What's up with Putin gripping the table in that new video?

Mikhail Klimentyev, Sputnik, Kremlin Pool Photo via AP

Ed wrote last night about yesterday’s odd televised meeting between Putin and defense minister Sergei Shoigu. But the oddest part wasn’t anything that was said, or the uncharacteristically short table at which the two men sat.

Is there any plausible explanation for this that doesn’t involve poor health?

He maintains that curious underhand grip on the table’s edge for 12 full minutes. You can check the video yourself.

It wasn’t a one-off either. Per the Independent, “he was snapped holding the corner of a table during a meeting with Nikolay Tokarev, the president of Transneft, a Russian state-controlled oil pipeline company,” in a separate meeting yesterday.

Hmmm.

One theory is that he grabbed the table during the meeting with Shoigu for support. “An able-bodied president would not need to keep himself propped up with a hand held out for leverage and would not be concerned about keeping both feet planted on the ground,” said one expert to a British tabloid. Putin’s hunched posture, with his neck invisible from the side, radiates a sense of physical discomfort.

There were reports a few weeks ago that specialists in thyroid cancer have visited him repeatedly over the past few years, with at least one known to trail him around. Make of it what you will.

There’s another possibility. Rumors have kicked around for awhile that Putin has Parkinson’s; Ed flagged one story about it back in 2020.

Kremlin watchers said recent tell-tale footage showed the 68-year-old strongman has possible symptoms of Parkinson’s Disease…

Observers who studied recent footage of Putin noted his legs appeared to be in constant motion and he looked to be in pain while clutching the armrest of a chair.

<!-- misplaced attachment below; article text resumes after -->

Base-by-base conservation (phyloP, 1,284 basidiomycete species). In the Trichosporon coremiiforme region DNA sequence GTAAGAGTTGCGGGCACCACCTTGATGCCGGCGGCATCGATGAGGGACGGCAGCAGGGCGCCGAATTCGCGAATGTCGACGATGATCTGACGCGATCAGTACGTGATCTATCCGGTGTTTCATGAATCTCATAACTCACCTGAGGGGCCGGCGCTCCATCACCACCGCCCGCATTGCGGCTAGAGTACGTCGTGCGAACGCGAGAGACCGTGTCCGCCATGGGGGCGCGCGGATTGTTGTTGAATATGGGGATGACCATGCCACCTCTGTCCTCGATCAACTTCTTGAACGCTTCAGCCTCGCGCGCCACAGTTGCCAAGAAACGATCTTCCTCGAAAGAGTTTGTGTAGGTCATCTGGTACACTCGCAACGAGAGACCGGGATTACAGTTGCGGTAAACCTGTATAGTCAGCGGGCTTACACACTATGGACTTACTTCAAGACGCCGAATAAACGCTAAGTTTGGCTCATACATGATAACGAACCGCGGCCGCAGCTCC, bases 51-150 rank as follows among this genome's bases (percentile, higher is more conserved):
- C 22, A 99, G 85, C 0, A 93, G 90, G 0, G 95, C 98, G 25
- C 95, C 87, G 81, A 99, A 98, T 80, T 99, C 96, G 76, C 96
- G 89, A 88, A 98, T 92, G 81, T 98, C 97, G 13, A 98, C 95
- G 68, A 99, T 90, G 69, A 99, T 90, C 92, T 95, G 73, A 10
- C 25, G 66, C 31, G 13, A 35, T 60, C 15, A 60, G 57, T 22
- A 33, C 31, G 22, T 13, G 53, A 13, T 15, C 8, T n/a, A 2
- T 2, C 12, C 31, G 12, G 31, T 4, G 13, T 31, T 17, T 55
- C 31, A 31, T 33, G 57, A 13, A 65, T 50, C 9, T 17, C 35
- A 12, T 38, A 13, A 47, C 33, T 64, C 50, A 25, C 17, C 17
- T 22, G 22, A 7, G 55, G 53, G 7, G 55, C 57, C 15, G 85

His fingers are also seen to be twitching as he held a pen and gripped a cup believed to contain a cocktail of painkillers.

That post was titled, “Is Putin about to retire?” If in fact his health has been worsening, it would help explain why he gave the order to conquer Ukraine despite the fact that his army seems unequal to the task. There may have been more to the decision than Putin being duped by his yes-men advisors about the capabilities of the Russian and Ukrainian militaries. It may have been a “now or never” matter in his mind. If he has only a few years left, this is his last chance to secure a legacy by re-absorbing Ukraine into Russia. He may have felt he had no choice but to gamble.

If it is Parkinson’s, that would also explain why he was gripping the table yesterday. He wasn’t supporting himself, perhaps, but instead trying to obscure a tremor in his right hand.

Although if that were true, you would think the Kremlin wouldn’t have allowed the meeting to be recorded, or at least to have positioned Putin on the right side of the table so that his right hand was obscured. It’s a strange display.

Maybe he was just depressed because he’d received the latest casualty numbers?

Whether Putin is sick physically is an open question. Whether he’s sick mentally is less of a mystery. News from Mariupol:

The alleged mass grave is near a village called Manhush about 20km (12 miles) west of Mariupol. Maxar said there were four sections of linear rows about 85m long…

The council said the Russians were digging trenches and “using dump lorries to bring the bodies” and provided its own aerial image of the site, which it said was “already twice as large as the nearby cemetery”.

The city’s mayor Vadym Boichenko says tens of thousands of civilians may have been killed in Mariupol.

“The invaders are concealing evidence of their crimes. The cemetery is located near a petrol station to the left side of a circular road. The Russians have dug huge trenches, 30 metres wide. They chuck people in,” Mariupol’s mayor said yesterday. Russia’s crimes in Bucha were exposed because the Russians were forced to evacuate and redeploy to the east, allowing the Ukrainians to discover the bodies laying out in the street. Putin’s army is in a better position in Mariupol, which it now mostly controls. Bodies can be scooped up and either burned or mass-buried before the Ukrainians can document them. This time, the evidence will be hidden.

But not all of it.

At least a few residents were allowed to leave the city alive and tell others what they saw there. Exit quotation: “The scariest thing was that when you went out in the street, you saw that nobody was allowed to collect the bodies… A lot of buildings were on fire. We know that a lot of families burned alive.”